5. Businesses will be much more adaptable in supporting employees need for a more balanced work/life. The days of the 8 hour work day, 5 days a week, (forty hours a week) will inevitably change into much more flexible schedules based on project completion time-lines and portfolio building. The Covid experience has burned into the employee/employer mindset that employees who thrive and are happy in their work are more productive and more creative. Work of necessity now must have purpose beyond receiving a paycheck. With the realities uncertain change and an opaque future, employees are more demanding in the quality of their work and its meaningfulness to their lives and their family and community. This will be particularly true for the skilled, “mind-worker” who will have a much more expansive set of employment choices within a global marketplace supported by technological applications that make geographical housing and distance employment much more viable. Additionally, such technology will increasingly make it possible for employees to live in much more financially affordable and socially appealing sub-hub cities, than the historic crowded and expensive major urban centers.

Can you please give us your favorite “Life Lesson Quote”? Can you share how this quote has shaped your perspective?

Let the great World spin forever down the ringing grooves of change Tennyson. “Locksley Hall” (1842)

Tennyson wrote about the constancy of change throughout human history. This particular quotation is an extract of a poem. It is a commentary on the Industrial Revolution of the early and mid-19th Century. The Metaphor “ringing grooves” refers to the expansion of the railroad system and its profound impact on every aspect of human society of the time. It is a recognition that nothing remains static, that change and evolution and morphing are the inevitabile result of human action and technological innovation building and growing synergistically. Tennyson saw change in his time as geometric transformations.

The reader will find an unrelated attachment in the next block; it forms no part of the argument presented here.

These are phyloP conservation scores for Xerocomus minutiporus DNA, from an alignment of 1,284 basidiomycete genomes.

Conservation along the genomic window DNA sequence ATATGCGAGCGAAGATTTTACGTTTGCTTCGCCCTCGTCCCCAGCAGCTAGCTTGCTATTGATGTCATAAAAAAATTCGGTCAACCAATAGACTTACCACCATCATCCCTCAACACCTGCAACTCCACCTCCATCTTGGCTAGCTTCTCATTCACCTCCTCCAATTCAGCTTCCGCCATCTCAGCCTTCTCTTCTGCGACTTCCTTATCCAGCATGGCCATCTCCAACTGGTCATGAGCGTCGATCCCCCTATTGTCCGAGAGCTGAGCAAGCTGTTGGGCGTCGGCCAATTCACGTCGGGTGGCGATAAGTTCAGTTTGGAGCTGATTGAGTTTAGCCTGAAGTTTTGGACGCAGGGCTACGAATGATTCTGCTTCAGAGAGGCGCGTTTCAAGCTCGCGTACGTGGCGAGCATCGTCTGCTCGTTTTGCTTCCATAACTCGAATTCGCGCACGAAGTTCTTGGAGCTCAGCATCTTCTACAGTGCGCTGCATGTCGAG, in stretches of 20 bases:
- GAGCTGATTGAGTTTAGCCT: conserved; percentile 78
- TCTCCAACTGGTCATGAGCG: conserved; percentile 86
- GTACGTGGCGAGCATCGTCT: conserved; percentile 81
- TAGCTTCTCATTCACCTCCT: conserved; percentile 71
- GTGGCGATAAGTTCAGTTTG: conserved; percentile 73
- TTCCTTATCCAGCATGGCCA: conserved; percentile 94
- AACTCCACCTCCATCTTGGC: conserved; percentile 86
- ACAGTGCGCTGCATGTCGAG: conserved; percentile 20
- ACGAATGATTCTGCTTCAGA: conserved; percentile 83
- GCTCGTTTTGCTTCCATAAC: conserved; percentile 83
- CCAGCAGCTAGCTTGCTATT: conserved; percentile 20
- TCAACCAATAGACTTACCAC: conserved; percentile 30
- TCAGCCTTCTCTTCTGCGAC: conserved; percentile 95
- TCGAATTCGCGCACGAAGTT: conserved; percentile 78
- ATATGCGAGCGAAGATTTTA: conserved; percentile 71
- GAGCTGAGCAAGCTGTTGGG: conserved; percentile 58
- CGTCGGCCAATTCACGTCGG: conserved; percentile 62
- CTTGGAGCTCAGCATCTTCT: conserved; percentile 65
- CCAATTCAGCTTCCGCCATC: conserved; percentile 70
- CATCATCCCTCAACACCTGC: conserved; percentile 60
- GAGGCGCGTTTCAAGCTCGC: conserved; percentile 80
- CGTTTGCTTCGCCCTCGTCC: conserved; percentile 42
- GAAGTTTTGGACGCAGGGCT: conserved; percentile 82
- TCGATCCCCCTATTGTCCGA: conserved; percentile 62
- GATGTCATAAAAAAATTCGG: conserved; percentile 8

In the new digital world of the present and future, that formulation is no longer geometric but exponential and transformative laterally, vertically and diagonally across and through all human endeavor. I see the future for humans as well as all global systems, as an extrapolation of this sentiment; that of change as an interconnected, fusing and consilient process, accelerating at blindingly fast rates, and challenging for the first time in “modern” human history, the institutional mechanisms of human control.

We are very blessed that some of the biggest names in Business, VC funding, Sports, and Entertainment read this column. Is there a person in the world, or in the US with whom you would love to have a private breakfast or lunch, and why? He or she might just see this if we tag them.

E.O. Wilson — Harvard Professor of Biology, who articulated a vision of the interconnectedness of the geological and biological systems of the Earth; that all actions ramify as cause and effect; and that without a broad and deep understanding of those systems, decisions we make will have effects both in the near term and as we are experiencing today, into the future — that are unforeseen and frequently will be uncontrollable. These effects may be opaque into the multi-generational future and may well be irreversible. Trying to anticipate unintended consequences has always been difficult, but in the pressure-cooker of todays fast-paced world, taking the time to reflect and think deeply about potential benefits as well as negative impacts is much more important than at any time in human history.

Our readers often like to follow our interview subjects’ careers. How can they further follow your work online?

The Student Compass is an on-going mentoring organization, which has a website, a presence on LinkedIn, and a blog.

Thank you for these fantastic insights. We greatly appreciate the time you spent on this. We wish you continued success and good health.